2001 Notebook: Weak XXXI
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30 July 2001
Damaged Rinehart
I received quite a surprise when I opened up the June copy of Art in America and saw the headline, Damaged Rinehart to Serve as Guinea Pig.


I guess Rainier Ail may not be as benign as scientists claim. Why didn’t anyone tell me about my future as a guinea pig before? And what kind of experiments are in store for me? Optimist that I am, perhaps the research involves something pleasant, such as the restorative effects of Bunnahabhain on a damaged Rinehart.

I was just starting to imagine the myriad implications of my role as a guinea pig when I noticed a critical piece of the puzzle I’d overlooked before. It turns out the piece was about Ad Reinhardt, not me.

I should have known. Everyone is forever confusing Ad and me; that’s one of the reasons I avoid large parties. What the nefarious researchers are going to do with a painter who died in 1967, this I do not want to know.

31 July 2001
Never Answer an Anonymous Letter
I told Cindy I received an unsigned bit of correspondence from someone who chastised me for a litany of “perverted perversions, sick depredations, obscene acts unspeakable, and a bad attitude as well.”

“A friend?” Cindy asked.

“It does sound like someone I know,” I admitted, “but none of my friends are shy enough to resort to an unsigned letter.”

“I’d wager you’re going to reply with one of your stupid vitriolic diatribes,” Cindy suggested.

“Bad bet, sweetie,” I replied. “In times like this I always ask myself the obvious question: ‘what would Yogi Berra do in this situation?’”

“Punch line, David,” Cindy demanded.

“Never answer an anonymous letter.”

1 August 2001
Drinking to Stupidity
I told Keith I was headed back to San Francisco on Friday, and suggested that we enjoy a going-away drink.

“I think that would be prudent,” Keith agreed. “After all, a journey of a thousand miles in someone else’s moccasins starts with a single beer.”

“I’ve never heard that phrase before,” I replied.

“I just made it up,” Keith admitted with a stupid grin.

Stupidity: I’ll drink to that!

2 August 2001
Duchampian Deoxyribonucleic Acid Triumphant
In 1946, Marcel Duchamp inscribed one of his Boîte-en-Valise collections to the sculptor Maria Martins. Duchamp was evidently quite smitten, and who wouldn’t be? According to Maria’s daughter Nora, “My mother could seduce anybody.” (One of the purported secrets of her technique was her unusual chat-up line: “I like you very much. Tell me who your enemies are, so that I can help you hate them.”)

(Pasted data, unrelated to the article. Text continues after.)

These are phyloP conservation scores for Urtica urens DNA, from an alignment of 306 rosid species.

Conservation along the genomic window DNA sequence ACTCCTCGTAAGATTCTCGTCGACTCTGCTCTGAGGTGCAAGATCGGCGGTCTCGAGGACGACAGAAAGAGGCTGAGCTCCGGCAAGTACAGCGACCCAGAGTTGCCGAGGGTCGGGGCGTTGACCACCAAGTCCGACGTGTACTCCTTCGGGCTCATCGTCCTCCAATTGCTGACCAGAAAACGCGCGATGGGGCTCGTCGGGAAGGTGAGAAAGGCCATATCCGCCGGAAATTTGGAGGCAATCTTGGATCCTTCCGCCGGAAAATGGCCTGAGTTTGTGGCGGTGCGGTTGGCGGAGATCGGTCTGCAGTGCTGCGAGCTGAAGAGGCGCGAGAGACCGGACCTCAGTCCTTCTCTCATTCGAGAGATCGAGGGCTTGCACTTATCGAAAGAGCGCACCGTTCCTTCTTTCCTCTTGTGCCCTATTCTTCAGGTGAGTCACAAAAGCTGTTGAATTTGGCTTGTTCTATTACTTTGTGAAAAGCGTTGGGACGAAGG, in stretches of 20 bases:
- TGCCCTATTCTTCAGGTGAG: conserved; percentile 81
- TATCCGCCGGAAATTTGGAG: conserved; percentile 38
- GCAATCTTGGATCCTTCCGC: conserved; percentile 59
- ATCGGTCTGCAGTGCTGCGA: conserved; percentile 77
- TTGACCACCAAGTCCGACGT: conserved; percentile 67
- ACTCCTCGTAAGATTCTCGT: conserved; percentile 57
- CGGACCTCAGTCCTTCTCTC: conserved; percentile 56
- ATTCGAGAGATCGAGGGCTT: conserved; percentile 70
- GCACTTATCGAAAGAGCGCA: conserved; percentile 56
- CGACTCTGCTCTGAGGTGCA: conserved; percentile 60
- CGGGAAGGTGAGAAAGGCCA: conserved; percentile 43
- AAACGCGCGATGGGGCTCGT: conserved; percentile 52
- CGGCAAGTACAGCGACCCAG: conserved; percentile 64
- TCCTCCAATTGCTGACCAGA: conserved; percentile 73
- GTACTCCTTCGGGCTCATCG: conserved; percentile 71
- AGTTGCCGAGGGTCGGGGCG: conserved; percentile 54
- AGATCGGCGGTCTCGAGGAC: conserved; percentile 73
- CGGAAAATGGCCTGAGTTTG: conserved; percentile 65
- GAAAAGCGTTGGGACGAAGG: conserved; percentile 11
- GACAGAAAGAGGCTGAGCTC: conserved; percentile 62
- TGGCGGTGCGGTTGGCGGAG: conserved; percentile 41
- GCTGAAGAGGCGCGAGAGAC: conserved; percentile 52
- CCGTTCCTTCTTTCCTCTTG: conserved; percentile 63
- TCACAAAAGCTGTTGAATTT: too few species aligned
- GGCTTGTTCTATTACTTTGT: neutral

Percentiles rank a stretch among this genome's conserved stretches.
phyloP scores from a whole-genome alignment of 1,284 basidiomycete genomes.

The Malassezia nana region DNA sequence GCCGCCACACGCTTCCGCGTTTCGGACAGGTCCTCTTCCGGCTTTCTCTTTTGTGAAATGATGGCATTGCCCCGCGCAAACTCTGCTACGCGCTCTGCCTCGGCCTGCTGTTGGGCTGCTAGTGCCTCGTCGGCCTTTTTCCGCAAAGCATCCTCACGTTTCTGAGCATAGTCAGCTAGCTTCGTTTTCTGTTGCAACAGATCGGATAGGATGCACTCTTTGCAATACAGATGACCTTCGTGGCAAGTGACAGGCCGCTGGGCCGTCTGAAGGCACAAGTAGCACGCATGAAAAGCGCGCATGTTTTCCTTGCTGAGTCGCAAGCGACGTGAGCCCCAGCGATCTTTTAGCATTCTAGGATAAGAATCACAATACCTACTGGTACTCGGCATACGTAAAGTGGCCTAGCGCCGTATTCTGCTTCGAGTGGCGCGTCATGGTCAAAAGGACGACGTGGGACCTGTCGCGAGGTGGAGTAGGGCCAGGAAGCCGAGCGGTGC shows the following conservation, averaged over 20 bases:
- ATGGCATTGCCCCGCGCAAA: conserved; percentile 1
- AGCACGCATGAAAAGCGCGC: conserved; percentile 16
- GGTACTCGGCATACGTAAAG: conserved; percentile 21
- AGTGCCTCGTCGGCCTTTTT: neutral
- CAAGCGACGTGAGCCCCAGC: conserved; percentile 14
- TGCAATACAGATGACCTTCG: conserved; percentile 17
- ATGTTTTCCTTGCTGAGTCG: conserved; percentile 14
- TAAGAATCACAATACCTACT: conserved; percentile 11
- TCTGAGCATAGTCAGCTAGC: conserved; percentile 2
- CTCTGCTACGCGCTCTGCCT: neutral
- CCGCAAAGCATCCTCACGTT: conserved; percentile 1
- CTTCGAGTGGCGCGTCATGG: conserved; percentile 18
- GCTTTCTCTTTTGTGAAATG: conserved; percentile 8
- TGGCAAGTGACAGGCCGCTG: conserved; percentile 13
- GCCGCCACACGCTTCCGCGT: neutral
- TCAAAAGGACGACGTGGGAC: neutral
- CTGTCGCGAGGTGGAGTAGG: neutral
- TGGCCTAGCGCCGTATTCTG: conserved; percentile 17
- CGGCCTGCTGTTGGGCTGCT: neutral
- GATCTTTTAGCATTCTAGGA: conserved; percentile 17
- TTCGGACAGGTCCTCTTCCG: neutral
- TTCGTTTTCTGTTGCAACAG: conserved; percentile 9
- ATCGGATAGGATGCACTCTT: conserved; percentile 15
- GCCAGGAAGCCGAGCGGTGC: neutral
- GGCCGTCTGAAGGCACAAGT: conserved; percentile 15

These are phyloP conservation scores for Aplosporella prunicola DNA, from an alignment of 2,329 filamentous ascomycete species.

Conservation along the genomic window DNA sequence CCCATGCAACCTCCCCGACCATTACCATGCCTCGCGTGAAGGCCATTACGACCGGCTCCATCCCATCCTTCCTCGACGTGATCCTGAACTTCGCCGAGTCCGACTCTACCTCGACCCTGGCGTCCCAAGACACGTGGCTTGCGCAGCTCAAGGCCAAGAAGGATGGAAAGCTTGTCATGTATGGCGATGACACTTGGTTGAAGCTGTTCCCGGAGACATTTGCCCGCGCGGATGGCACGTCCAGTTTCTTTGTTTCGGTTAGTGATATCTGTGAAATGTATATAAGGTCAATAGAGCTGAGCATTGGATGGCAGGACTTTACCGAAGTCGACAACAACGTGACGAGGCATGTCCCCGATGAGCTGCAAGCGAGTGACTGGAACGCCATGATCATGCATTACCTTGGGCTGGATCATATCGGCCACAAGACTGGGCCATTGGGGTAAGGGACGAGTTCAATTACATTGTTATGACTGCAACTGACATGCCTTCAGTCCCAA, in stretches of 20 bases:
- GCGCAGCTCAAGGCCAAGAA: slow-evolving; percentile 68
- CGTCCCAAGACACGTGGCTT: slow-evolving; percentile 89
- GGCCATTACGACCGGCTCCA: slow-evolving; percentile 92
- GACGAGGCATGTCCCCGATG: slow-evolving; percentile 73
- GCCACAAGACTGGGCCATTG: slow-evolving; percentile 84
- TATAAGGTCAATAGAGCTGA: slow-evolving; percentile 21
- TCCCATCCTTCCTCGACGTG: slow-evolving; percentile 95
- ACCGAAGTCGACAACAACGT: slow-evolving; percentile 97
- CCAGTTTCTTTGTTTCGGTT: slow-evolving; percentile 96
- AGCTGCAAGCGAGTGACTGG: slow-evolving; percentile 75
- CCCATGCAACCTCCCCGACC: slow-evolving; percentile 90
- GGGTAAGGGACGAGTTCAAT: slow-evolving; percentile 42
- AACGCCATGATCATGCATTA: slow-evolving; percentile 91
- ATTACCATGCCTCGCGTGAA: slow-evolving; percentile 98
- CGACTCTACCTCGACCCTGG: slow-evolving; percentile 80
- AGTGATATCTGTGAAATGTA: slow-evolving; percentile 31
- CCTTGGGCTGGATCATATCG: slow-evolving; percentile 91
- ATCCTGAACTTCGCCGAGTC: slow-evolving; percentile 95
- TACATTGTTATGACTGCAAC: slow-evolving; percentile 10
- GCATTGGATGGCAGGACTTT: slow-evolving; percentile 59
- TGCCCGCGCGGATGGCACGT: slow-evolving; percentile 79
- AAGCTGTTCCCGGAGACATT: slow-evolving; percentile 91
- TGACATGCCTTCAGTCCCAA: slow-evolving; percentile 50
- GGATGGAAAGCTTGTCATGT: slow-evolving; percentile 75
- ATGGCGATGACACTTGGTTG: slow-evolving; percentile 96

Love is never simple, especially when there’s a third person involved. In this case, that third person was Carlos Martins, the Brazilian ambassador to the United States, who also happened to be married to Maria.

Duchamp included a unique piece, Paysage fautif (Faulty Landscape), in the Boîte-en-Valise collection he gave Maria. Paysage fautif is a blobby abstract on celluloid backed with black velvet. At first glance, it seemed very retinal, very un-Duchampian. But, as David Hockney wisely observed, “It’s not in the spirit of Duchamp to be Duchampian.”

Scientists have determined that Paysage fautif is yet another of Duchamp’s pieces that takes decades to reach maturity. Although I generally ignore scientists when they attempt to shed light on aesthetics with rigorous proof, I had to admit that science did serve art when lab technicians concluded from the DNA evidence that Duchamp’s medium of choice for Paysage fautif was his own sperm.

I think the idea of a love letter that can be read for the first time twice—with half a century and a couple deaths in-between—is a beautiful idea.

3 August 2001
Greenland Standoff
Oh dear, I’m in a standoff over Greenland. Normally, such a standoff in this region would be resolved with a hakapick, but there don’t seem to be any on this 747. Here’s the situation ...

I asked the KLM flight attendant for two beers, a bottle of whisky, and a bottle of red wine “for me and my friends.”

“I’m shorry, shir,” the pasty Dutchman replied, “but you would not appear to be in shuch a need.”